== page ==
Proving that we can do better than prohibition: Washington makes history
ACLU-WA Criminal Justice Director Alison Holcomb spoke at the historic opening of the first legally-licensed marijuana retail store in Seattle along with with business owner James Lathrop and Seattle City Attorney Pete Holmes. Her comments acknowledge both the failures of prohibition and the efforts of so many to replace it with a system that works.
Today is an amazing day. As we celebrate this historic moment, I want to share a few thoughts to put these events in a broader perspective.
In May 2009, Gil Kerlikowske, then the newly-appointed director of the White House’s Office of National Drug Control Policy (ONDCP), told the Wall Street Journal that the ONDCP had moved from viewing our nation’s drug problem as a criminal justice issue to viewing it as a public health matter. I was one of the local advocates who celebrated the apparent harbinger of a fundamental shift in the administration’s approach to drugs, announced by none other than a former police chief of the city of Seattle, home of Hempfest and Initiative 75. Unfortunately, contrary to expectation and hope, drug offenses have continued to represent the largest category of arrests in the United States each year. Roughly 50% have been for marijuana, and they have been disproportionately of black and brown people.
Moreover, the impact of the failed U.S. War on Drugs continues to be felt abroad. In 2012, the Mexican Competitiveness Institute found that legal sources of marijuana in the United States could cut drug cartel profits by as much as 30 percent. Reducing the flow of money to hyper-violent criminal organizations by any amount matters. Since 2006, more than 60,000 have died in drug war-related violence in Mexico, and an additional 26,000 are missing. Here in Washington, since 2007, marijuana prohibition has resulted in homicides in Everett, Spokane, Puyallup, Orting, Federal Way, and Seattle.
Initiative 502, as our City Attorney pointed out early in the campaign, is a game changer. Decriminalization – ending the arrests of users – is something that’s already been done in several other states and countries. What we’re tackling today is the supply side of the equation. We’re moving marijuana out of the shadows, regulating it for consumer and community safety, and dedicating new tax revenues to keeping kids healthy, and keeping them in school. We’re finally taking marijuana out of the criminal justice system and treating it as a public health issue. Thank you, Washington State voters, for your leadership.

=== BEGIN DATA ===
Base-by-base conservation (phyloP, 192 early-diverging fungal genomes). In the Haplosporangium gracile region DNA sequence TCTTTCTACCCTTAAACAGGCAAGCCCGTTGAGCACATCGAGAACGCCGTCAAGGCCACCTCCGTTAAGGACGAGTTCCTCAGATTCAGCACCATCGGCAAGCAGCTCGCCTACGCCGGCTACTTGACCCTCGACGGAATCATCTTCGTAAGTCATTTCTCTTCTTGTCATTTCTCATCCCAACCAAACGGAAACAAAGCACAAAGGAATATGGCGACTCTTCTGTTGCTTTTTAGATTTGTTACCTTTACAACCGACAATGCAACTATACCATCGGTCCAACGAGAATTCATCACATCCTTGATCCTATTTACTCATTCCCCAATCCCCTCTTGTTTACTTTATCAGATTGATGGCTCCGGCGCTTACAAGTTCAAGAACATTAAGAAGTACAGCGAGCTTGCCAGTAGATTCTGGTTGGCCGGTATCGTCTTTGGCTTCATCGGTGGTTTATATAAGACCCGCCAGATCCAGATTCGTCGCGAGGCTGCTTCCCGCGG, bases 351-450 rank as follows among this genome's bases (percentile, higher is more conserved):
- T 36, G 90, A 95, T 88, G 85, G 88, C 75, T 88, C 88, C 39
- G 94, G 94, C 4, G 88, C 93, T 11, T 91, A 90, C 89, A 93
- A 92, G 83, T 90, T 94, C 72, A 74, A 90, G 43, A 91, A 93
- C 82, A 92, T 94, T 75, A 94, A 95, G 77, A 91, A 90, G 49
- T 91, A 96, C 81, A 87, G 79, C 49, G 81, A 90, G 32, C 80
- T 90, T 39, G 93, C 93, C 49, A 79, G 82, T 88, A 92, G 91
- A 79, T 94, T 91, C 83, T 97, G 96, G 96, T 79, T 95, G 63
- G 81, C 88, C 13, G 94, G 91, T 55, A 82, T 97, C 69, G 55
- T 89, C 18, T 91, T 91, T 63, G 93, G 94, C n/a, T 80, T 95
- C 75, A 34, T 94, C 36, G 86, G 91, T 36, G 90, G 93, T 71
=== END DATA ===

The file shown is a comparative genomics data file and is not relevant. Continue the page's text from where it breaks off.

I’d also like to thank a few of the people who helped make this day possible: Kathleen Taylor and all my amazing colleagues at the ACLU of Washington for more than a decade of vision and perseverance; the Drug Policy Alliance for its significant contributions to the campaign and years of supporting a broad range of drug reform work in Seattle and Washington; the National Organization for the Reform of Marijuana Laws and its amazing Washington chapter; Law Enforcement Against Prohibition; Marc and Jodie Emery; the Marijuana Policy Project; Students for Sensible Drug Policy; Richard Lee; Rick Steves; Harriet Bullitt; Bill Clapp; the NAACP and the Tacoma Pierce County Black Collective; El Centro de la Raza; the Asian Pacific Islander Coalition; King County Councilmember Larry Gossett; Rev. Leslie David Braxton; Rev. Happy Watkins; Rev. Carl Livingston; Rev. Steve E. Baber; Rev. Todd Eklof; Anne Levinson; Kate Pflaumer; Charlie Mandigo; Norm Stamper; Bob Alsdorf; David Nichols; Deborah Small; Andy Ko; Dominic Holden; the Washington State Labor Council, AFL-CIO; Dr. Benjamin Danielson; the Children’s Alliance; the sponsors of Initiative 502 – Pete Holmes, Roger Roffman, Bob Wood, Kim Thorburn, Mark Johnson, Sal Mungia, Mary Lou Dickerson, and John McKay; and the amazing New Approach Washington staff, volunteers, and officers.
But most importantly, today I want to thank James Lathrop and his staff. They and other small businesses across the state are undertaking the formidable challenge of creating this new legal marketplace and proving that we can do better than prohibition. I hope we all will support them and honor their hard work and sacrifice. Thank you, James, thank you, Pete, and thank you, Washington.